Needless to say, this kind of speech does not lead to a dialogue which may be helpful in the quest of truth. It merely breeds silent resentment, or noisy uproar, which divides society into hostile camps.

Another famous case, which falls into this category, was the march of American Neo-Nazis, in uniforms and with their symbols of racist creed, through the streets of Skokie, Illinois, whose inhabitants included many Jewish holocaust survivors. The obvious provocation of such a demonstration led to a legal suit demanding its prevention, but the court decided to allow it on the principle of freedom of speech. That march is not speech, and certainly does not lead to a peaceful attainment of, or approximation to, truth, does not seem to have been realized by the judges. There was no protection of the people from this kind of speech.

Elections in the United States, especially for the President, involve a series of prolonged campaigns and an enormous expenditure of money for advertising the stance of the candidates for various offices. Money is solicited from the public by the opposing parties, and then spent sending brief messages, so-called sound-bites, on television. Such messages in no way amount to a serious dialogue, which possibly could clarify the issues.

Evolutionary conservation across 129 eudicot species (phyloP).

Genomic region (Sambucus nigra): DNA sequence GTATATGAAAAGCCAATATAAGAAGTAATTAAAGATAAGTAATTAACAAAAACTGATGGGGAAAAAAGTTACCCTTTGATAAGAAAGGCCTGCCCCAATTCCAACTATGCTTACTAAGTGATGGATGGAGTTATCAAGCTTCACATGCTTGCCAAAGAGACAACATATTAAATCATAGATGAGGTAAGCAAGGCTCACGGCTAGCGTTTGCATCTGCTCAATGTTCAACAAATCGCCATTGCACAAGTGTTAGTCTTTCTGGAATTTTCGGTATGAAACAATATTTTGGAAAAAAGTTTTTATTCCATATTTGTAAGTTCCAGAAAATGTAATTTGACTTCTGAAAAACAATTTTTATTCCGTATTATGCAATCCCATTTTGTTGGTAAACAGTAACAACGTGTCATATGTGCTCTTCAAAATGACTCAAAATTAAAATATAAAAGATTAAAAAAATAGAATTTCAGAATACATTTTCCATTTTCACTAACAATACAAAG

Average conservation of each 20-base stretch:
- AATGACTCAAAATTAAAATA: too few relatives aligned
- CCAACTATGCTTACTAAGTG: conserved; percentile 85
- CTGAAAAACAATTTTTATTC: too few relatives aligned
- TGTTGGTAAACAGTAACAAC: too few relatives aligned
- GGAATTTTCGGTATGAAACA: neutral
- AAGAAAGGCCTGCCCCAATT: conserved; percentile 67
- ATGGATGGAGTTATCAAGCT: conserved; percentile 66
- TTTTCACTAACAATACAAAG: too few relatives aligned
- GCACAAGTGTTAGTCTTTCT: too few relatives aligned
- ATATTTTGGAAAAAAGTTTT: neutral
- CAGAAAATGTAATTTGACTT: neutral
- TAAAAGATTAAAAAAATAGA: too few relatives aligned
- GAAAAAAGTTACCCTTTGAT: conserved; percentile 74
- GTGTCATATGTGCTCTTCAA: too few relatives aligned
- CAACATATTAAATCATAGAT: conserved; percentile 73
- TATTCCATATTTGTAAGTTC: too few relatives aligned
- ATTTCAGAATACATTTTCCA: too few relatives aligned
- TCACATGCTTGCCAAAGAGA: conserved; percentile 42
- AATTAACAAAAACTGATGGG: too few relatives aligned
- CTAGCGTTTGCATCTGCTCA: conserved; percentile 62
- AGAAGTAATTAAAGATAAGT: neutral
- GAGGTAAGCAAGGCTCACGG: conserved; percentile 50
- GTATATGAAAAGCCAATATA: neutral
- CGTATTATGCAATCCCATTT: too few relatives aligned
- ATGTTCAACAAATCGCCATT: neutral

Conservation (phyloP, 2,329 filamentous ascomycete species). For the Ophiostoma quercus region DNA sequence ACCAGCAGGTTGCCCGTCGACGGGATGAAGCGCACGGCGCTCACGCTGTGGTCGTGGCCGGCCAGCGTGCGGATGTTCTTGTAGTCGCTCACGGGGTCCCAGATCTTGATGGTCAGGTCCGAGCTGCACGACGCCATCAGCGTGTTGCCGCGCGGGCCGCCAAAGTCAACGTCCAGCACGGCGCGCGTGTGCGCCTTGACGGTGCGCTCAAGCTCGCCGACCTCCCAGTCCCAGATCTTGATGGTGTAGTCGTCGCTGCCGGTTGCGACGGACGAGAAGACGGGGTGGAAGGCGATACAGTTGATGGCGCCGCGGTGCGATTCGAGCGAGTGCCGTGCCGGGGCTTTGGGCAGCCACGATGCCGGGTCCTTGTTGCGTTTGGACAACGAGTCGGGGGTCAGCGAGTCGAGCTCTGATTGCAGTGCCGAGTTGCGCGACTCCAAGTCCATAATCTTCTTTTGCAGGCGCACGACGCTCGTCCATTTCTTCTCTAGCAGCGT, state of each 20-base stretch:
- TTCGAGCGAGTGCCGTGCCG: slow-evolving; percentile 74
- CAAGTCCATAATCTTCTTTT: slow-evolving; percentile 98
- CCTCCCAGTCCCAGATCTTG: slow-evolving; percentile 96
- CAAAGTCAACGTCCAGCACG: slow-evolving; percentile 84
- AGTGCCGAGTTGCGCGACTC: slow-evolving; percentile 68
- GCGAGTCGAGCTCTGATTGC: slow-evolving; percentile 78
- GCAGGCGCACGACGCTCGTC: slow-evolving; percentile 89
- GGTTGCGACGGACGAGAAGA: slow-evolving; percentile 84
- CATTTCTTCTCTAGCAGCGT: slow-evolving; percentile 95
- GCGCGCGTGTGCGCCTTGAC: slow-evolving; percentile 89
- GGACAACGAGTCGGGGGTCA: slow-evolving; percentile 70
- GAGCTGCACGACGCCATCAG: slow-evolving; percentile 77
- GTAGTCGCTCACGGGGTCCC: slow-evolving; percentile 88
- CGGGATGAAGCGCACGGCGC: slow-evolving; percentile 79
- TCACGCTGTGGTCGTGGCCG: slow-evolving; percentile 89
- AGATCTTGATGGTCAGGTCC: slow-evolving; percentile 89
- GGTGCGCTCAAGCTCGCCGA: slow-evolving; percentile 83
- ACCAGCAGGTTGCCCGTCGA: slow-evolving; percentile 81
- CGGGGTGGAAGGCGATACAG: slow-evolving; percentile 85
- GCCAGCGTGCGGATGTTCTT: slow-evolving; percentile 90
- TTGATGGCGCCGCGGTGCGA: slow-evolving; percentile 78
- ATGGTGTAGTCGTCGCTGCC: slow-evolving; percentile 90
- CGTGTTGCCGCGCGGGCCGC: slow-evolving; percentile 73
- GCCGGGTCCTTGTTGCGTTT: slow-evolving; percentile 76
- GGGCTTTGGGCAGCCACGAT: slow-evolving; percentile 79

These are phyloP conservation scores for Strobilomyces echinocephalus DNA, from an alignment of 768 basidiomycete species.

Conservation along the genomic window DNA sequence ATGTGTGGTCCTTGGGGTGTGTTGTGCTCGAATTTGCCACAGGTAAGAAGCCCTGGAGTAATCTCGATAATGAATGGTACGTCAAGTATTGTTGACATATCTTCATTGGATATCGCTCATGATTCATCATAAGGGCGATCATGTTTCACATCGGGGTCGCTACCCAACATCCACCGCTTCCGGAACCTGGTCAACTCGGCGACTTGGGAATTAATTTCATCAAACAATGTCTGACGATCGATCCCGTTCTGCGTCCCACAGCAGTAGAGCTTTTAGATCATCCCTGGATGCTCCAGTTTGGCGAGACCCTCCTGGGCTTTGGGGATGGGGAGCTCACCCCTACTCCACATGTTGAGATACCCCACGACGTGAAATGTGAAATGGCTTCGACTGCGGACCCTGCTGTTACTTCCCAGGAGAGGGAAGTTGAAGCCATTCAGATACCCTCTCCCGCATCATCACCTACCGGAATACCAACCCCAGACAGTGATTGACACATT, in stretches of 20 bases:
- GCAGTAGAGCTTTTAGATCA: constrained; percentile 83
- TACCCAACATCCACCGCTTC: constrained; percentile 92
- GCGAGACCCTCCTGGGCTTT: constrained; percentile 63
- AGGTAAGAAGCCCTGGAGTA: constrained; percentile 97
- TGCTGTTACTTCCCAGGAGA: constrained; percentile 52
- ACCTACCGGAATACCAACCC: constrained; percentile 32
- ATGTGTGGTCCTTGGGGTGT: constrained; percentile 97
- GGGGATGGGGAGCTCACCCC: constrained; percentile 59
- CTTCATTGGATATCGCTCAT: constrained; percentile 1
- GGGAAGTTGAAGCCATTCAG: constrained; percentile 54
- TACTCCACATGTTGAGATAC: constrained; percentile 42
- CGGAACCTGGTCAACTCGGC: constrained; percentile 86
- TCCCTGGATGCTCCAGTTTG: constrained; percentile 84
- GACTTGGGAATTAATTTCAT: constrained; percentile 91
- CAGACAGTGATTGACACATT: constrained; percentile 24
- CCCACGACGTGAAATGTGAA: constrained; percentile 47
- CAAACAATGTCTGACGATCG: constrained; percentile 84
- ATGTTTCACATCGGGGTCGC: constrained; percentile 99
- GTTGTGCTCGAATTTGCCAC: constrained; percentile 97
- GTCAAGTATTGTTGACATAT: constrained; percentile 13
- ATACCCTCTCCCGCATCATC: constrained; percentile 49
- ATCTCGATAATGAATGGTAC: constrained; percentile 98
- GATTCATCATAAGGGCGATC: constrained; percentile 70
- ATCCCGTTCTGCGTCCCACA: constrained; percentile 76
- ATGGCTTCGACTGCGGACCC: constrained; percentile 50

The more numerous the inane messages, the better the chances of being elected. The more money is collected and spent, the greater the chances of winning. Money talks. The greater spender increases his chances of winning.

Such monetary dialogue becomes a substitute for argument. By increasing the number of repetitions of the speaker's stance, his opinion gains the support of more people, or so he believes. Clearly, the service to democracy of the system is doubtful. Indeed, a lot of money could be saved by shortening the duration of the campaign, as well as by limiting the amount of money allowed to be spent for advertisement--cutting it to half, or even ten per cent of the fortunes spent on the former occasion.

Alas, such an interference, even if passed as a law by Congress, would likely be deemed unconstitutional by the Supreme Court: it would interfere with the principle of free speech. But what about protecting people from repetitive speech? What about reducing the expenditure for talking money, and saving it for more substantive goals? O no, not when democracy is concerned.

Mordecai Roshwald is Professor Emeritus of Humanities at the University of Minnesota, and a visiting professor at many universities worldwide.